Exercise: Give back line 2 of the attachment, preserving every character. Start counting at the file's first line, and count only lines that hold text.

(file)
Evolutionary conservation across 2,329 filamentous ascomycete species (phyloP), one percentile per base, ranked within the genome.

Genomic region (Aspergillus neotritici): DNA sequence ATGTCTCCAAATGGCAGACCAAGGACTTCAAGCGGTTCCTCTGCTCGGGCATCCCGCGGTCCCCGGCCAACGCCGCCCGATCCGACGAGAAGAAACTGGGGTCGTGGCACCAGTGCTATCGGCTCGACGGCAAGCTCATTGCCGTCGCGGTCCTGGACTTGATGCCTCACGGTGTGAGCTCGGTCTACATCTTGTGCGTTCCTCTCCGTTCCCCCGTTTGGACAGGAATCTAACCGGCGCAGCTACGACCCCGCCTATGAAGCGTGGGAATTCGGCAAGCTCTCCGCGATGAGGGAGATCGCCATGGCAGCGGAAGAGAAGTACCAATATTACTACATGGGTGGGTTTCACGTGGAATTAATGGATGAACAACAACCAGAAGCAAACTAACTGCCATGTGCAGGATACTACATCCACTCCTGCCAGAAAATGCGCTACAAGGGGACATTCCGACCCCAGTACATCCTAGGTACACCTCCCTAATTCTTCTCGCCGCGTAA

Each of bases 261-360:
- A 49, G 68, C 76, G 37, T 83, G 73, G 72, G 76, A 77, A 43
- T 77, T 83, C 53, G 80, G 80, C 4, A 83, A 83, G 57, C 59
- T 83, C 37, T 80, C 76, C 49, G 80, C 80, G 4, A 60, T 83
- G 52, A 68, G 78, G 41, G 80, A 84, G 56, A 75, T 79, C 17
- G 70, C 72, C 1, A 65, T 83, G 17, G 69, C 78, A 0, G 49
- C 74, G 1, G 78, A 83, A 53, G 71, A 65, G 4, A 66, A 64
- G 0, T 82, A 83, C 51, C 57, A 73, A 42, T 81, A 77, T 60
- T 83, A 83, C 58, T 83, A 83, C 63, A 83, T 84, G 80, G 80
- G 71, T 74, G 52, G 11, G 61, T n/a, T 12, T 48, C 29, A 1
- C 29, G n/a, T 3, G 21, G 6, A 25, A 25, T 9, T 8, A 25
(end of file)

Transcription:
Genomic region (Aspergillus neotritici): DNA sequence ATGTCTCCAAATGGCAGACCAAGGACTTCAAGCGGTTCCTCTGCTCGGGCATCCCGCGGTCCCCGGCCAACGCCGCCCGATCCGACGAGAAGAAACTGGGGTCGTGGCACCAGTGCTATCGGCTCGACGGCAAGCTCATTGCCGTCGCGGTCCTGGACTTGATGCCTCACGGTGTGAGCTCGGTCTACATCTTGTGCGTTCCTCTCCGTTCCCCCGTTTGGACAGGAATCTAACCGGCGCAGCTACGACCCCGCCTATGAAGCGTGGGAATTCGGCAAGCTCTCCGCGATGAGGGAGATCGCCATGGCAGCGGAAGAGAAGTACCAATATTACTACATGGGTGGGTTTCACGTGGAATTAATGGATGAACAACAACCAGAAGCAAACTAACTGCCATGTGCAGGATACTACATCCACTCCTGCCAGAAAATGCGCTACAAGGGGACATTCCGACCCCAGTACATCCTAGGTACACCTCCCTAATTCTTCTCGCCGCGTAA